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Screening of Soft Tissue Sarcoma

Screening of Soft Tissue Sarcoma

Many tests are used by doctors to detect or diagnose soft tissue sarcoma. They also perform tests to see if cancer has migrated to other parts of the body from where it began. It's known as metastasis when this happens. Imaging examinations, for example, can reveal whether cancer has spread. Images of the inside of the body are produced via imaging tests. Doctors may also conduct tests to determine which treatments are most effective.

A biopsy is the only guaranteed way for a doctor to know if a part of the body contains cancer in most types. A biopsy is a procedure in which a doctor removes a small sample of tissue to be tested in a laboratory. If a biopsy is impossible, the doctor may recommend further tests to aid the diagnosis. Although there is a slight chance that biopsies will not provide a definitive answer, they are critical in allowing your doctor to make a precise diagnosis and develop a team-based treatment strategy.

Also Read: What is Sarcoma?

This section discusses sarcoma diagnosis options. Not every person will be subjected to all of the tests described below. When choosing a diagnostic test, your doctor may take into account the following factors:

  • The cancer kind that has been suspected.
  • Describe your indications and symptoms.
  • Your age and overall well-being.
  • The outcomes of previous medical tests.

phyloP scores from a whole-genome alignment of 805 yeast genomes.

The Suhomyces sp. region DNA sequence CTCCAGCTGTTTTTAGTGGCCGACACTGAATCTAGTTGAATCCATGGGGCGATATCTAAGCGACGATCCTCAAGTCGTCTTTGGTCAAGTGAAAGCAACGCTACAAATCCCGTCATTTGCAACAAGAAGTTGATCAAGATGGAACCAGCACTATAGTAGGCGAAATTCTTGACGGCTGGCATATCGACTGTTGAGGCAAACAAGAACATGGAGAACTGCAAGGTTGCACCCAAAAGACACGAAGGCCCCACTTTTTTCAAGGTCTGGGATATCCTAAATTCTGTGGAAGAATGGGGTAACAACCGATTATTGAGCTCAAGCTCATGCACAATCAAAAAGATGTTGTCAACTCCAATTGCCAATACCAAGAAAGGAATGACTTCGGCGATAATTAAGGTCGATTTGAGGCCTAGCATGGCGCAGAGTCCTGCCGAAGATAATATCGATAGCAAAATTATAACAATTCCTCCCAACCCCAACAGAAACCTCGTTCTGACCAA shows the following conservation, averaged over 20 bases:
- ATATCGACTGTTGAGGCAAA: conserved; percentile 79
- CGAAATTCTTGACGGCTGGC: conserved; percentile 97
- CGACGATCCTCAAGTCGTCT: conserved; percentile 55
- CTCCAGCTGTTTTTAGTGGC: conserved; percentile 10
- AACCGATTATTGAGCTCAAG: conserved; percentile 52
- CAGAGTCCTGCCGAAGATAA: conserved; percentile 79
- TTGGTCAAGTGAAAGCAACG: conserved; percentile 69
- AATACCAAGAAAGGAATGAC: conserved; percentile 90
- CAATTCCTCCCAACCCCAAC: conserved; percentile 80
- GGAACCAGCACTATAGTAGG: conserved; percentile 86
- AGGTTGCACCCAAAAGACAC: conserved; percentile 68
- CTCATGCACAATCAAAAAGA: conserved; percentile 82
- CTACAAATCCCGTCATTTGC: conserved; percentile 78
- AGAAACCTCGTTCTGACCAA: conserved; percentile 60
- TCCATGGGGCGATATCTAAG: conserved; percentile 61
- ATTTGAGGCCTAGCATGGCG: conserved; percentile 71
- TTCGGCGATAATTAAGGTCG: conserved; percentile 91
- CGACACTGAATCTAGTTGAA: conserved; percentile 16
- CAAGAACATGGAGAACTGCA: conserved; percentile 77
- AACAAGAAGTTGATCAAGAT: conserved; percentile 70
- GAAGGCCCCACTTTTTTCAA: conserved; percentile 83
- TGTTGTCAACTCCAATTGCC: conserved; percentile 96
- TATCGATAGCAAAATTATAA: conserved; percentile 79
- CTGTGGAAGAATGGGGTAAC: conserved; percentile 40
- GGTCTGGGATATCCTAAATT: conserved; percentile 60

Sarcoma does not have any routine screening tests. Any strange or new lumps or bumps forming should be examined by a doctor to ensure they are not cancerous. If sarcoma is suspected, it is critical to consult with a physician who is familiar with this type of cancer.

A doctor's clinical examination and imaging tests diagnose a sarcoma. The results of a biopsy back this up. Some of the tests listed below, besides a physical examination, may be used to diagnose sarcoma.

Also Read: Treatment of Soft Tissue Sarcoma

Imaging tests

Imaging examinations, such as an X-ray, can detect benign and malignant tumours. A radiologist, a physician who performs and analyses imaging tests to identify disease, will use the appearance of the tumour on the test to assess whether it is benign or cancerous. A biopsy, on the other hand, is almost always required.


An X-ray uses a small amount of radiation to provide a picture of the structures inside the body. X-rays are very beneficial in the diagnosis of bone sarcomas, although they are less useful in the diagnosis of soft tissue sarcoma.

Soft Tissue Sarcoma

Soft Tissue Sarcoma


An ultrasound creates an image using sound waves and can be used to examine tumours under the skin or other organs in the body.

Soft Tissue Sarcoma

Scanning with a computed tomography (CT or CAT) machine.

A CT scan uses X-rays captured from various angles to create images of the inside of the body. These images are combined by a computer into a detailed, three-dimensional image that reveals any anomalies or malignancies. A CT scan can be used to determine the size of the tumour or to determine if cancer has spread to other parts of the body. Before the scan, a dye called a contrast medium is sometimes used to improve image detail. This dye can be injected into a patient's vein or given to them as a tablet or liquid to swallow.

Soft Tissue Sarcoma

Soft tissue sarcoma

Magnetic resonance imaging (MRI)

Magnetic fields, not X-rays, are used in an MRI to provide detailed body images. A magnetic resonance imaging (MRI) scan can be used to determine the tumour size. Before the scan, a dye called a contrast medium is administered to create a crisper image. A patient's vein can be injected with this dye. An MRI scan is frequently used to determine whether a sarcoma may be surgically removed.

PET or PET-CT scan is a type of positron emission tomography (PET)